End of Public Hearings Pushes The Minimum Wage into Economic Development Commission’s Court • Long Beach Post

Months of emotional and sometimes divisive public testimony over whether Long Beach should consider raising its minimum wage concluded last night with a hearing before the city’s Economic Development Commission inside the city council chambers.

With the public input portion concluded and the city-commissioned wage study in hand, the task of formulating recommendations to the city council for arguably one of the biggest decisions in recent history now rests with the 10 members of the commission.

The tenor of the night remained the same as it has since the public hearing process began a few months ago. Business owners in the city questioned the merits of raising the wages in Long Beach to what would amount to a 60 percent increase over five years if implemented. In fact, a handful threatened closures or relocations if the city adopts such an ordinance.

On the other side of the aisle, workers, non-profits and community organizers have matched business owners’ passion—and in recent meetings, overwhelmed their numbers—in stating that a minimum wage hike was necessary to improve the quality of life, if not the ability to live at all.

The commissioners asked pointed questions of Christine Cooper, the vice president of the Institute of Applied Economics of the Los Angeles Economic Development Corporation (LAEDC) who was on hand to present the findings of the study and field queries on behalf of the group that was commissioned by the city to figure out if raising wages in the city was feasible, and more importantly, what potential ramifications may ensue.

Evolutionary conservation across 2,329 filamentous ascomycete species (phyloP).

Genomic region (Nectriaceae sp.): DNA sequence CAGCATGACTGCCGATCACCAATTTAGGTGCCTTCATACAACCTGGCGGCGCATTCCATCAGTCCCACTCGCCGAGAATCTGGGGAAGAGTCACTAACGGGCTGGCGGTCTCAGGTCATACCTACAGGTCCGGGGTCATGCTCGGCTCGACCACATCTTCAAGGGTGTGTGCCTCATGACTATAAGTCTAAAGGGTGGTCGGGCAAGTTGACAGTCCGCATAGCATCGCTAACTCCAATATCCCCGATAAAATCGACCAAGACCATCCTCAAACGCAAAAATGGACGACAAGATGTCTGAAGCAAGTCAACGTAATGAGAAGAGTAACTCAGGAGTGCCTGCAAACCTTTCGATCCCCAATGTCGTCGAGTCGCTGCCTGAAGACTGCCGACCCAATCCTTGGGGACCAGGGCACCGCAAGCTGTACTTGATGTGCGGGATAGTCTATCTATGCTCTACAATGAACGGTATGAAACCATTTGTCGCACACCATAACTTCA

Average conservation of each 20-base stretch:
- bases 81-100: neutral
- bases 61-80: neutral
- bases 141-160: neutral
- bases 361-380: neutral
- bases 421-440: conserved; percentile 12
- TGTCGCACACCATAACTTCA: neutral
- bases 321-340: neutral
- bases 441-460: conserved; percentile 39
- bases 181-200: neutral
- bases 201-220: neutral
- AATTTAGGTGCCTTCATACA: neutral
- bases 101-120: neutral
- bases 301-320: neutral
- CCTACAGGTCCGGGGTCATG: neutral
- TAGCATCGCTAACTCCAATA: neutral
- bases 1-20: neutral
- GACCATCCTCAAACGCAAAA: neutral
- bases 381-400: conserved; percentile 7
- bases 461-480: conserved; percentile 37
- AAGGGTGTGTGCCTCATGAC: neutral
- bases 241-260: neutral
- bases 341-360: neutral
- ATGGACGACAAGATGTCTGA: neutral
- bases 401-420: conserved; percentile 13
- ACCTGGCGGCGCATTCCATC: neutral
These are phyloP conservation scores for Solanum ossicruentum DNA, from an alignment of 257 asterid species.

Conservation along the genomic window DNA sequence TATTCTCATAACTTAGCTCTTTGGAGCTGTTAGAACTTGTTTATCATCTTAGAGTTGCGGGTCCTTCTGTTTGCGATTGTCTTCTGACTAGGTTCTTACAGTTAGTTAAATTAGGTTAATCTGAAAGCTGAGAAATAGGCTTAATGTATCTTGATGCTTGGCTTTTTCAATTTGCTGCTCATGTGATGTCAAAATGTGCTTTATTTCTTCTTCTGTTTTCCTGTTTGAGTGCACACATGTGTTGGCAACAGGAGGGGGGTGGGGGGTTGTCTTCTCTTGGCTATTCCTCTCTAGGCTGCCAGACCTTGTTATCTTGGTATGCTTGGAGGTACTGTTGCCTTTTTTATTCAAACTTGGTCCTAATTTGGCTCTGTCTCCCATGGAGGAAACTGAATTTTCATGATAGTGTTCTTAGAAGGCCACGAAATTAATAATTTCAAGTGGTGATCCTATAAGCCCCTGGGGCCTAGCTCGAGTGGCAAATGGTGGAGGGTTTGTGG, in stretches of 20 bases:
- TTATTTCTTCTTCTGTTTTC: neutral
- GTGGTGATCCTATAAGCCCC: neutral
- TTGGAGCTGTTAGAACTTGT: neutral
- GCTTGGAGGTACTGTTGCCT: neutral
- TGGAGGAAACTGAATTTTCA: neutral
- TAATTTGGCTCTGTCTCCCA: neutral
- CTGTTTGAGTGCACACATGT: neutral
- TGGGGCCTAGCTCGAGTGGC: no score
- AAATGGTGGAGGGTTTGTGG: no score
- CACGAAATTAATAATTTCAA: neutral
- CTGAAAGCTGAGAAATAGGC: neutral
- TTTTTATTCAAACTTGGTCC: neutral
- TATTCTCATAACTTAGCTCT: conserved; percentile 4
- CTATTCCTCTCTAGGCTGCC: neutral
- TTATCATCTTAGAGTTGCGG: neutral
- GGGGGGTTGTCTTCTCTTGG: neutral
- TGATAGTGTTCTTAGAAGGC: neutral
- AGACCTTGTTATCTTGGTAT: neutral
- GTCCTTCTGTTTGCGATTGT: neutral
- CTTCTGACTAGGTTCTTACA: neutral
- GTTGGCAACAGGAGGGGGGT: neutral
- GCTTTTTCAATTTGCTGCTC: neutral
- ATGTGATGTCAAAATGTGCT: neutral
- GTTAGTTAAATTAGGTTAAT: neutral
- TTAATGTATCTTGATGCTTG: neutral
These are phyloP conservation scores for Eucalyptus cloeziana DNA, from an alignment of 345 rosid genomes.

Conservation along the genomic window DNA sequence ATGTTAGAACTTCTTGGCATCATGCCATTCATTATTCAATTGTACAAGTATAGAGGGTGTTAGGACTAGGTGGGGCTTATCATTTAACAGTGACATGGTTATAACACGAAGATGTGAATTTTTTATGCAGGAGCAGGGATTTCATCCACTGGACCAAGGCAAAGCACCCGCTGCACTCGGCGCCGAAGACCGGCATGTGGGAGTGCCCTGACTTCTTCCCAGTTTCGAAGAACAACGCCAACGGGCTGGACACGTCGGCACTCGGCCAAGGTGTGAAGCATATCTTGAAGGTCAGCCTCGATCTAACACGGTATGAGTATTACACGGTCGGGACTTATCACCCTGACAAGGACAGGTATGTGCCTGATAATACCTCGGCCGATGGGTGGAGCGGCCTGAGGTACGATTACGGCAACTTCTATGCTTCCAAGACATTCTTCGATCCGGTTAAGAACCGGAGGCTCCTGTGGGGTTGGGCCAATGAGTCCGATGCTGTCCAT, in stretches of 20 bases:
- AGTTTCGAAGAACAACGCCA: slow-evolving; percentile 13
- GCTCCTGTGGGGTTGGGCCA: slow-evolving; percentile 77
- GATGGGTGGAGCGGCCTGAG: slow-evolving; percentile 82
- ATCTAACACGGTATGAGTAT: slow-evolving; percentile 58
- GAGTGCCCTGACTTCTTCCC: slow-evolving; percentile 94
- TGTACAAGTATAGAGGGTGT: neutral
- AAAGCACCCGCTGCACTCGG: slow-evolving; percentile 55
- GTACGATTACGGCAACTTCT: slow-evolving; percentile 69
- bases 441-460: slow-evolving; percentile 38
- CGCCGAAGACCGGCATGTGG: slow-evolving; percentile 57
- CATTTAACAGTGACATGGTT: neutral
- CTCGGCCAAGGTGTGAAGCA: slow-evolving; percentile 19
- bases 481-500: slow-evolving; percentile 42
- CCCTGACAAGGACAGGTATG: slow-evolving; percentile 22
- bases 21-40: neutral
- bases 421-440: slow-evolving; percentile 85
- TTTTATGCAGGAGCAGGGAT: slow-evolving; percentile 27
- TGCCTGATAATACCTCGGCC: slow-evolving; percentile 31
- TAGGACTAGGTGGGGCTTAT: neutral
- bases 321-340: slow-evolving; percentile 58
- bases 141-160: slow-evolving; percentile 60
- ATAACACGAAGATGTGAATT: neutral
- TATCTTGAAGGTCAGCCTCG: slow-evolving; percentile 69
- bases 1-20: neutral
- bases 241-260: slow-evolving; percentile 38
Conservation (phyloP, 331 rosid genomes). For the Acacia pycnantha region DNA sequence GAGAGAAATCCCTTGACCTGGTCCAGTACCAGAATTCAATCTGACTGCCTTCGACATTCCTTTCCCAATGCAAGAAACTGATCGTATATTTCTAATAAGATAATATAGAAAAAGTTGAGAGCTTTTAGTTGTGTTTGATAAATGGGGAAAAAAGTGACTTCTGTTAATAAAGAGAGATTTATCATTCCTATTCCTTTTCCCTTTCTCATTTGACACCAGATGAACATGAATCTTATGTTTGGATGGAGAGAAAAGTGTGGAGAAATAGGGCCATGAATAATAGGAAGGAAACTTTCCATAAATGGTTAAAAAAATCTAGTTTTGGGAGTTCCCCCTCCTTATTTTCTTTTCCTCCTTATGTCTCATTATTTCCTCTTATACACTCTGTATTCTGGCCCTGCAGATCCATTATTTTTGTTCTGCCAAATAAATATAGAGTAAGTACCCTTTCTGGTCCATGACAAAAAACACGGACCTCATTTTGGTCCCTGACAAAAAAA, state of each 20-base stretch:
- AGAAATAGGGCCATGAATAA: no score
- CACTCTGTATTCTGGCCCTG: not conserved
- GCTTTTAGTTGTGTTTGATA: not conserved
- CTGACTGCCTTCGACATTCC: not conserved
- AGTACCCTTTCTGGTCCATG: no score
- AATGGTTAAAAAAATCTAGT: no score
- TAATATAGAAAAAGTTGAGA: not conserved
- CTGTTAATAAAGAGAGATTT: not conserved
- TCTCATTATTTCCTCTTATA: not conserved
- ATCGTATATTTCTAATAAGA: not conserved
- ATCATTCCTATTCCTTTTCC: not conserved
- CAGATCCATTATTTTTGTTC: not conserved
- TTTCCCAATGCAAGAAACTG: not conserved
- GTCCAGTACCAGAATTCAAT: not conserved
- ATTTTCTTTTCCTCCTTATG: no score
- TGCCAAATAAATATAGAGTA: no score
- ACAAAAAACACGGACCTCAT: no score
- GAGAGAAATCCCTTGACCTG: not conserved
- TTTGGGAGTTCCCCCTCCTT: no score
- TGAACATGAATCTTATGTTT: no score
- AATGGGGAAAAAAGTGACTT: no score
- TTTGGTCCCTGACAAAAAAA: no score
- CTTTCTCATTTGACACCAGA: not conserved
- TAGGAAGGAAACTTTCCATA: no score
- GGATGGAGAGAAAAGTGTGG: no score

Commissioner Randal Hernandez, managing director for government relations with Union Bank, grilled Cooper over the cumulative impacts of not only a higher wage, but the higher payroll taxes and employer contributions to compensation plans that would accompany higher wages. Cooper said the group estimated that to be a 30 percent increase in addition to other wage-related taxes.

When asked why 15 became the magic number, and not 18, 20 or even 30 in terms of what was being advocated for, her response sounded more like a marketing theory than an economics one.

I think it’s easier to advocate for fifteen than 14.50 or 13.50,” Cooper said. “It’s just a great number.”

Steve Askin, a researcher for the Service Employees International Union (SEIU), said that despite the picture that some business owners have tried to paint over the past few months, the LAEDC survey, which included 600 Long Beach businesses, shows that few found it likely that higher wages would eliminate jobs (four percent) or that they would even cut workers’ hours (one percent).

The survey also revealed that zero percent of respondents were considering packing up shop and abandoning the city outright if it were to adopt a higher minimum wage.

“I would say that the survey actually offers some big surprises for anyone [who] says that raising the minimum wage will lead to mass firings, cuts in hours or would lead to a business exodus,” Askin said. “ What the survey shows is that really none of that is true if you talk to a majority or large sample of business people in this city.”

That survey has been questioned in the media recently because of its failure to weight the survey data to coincide with the large chunk of the city’s businesses that are small, or having less than 20 workers. However, the LAEDC study showed that those-sized businesses represent roughly a quarter of employment. One-third of its survey included responses from businesses with less than 20 employees.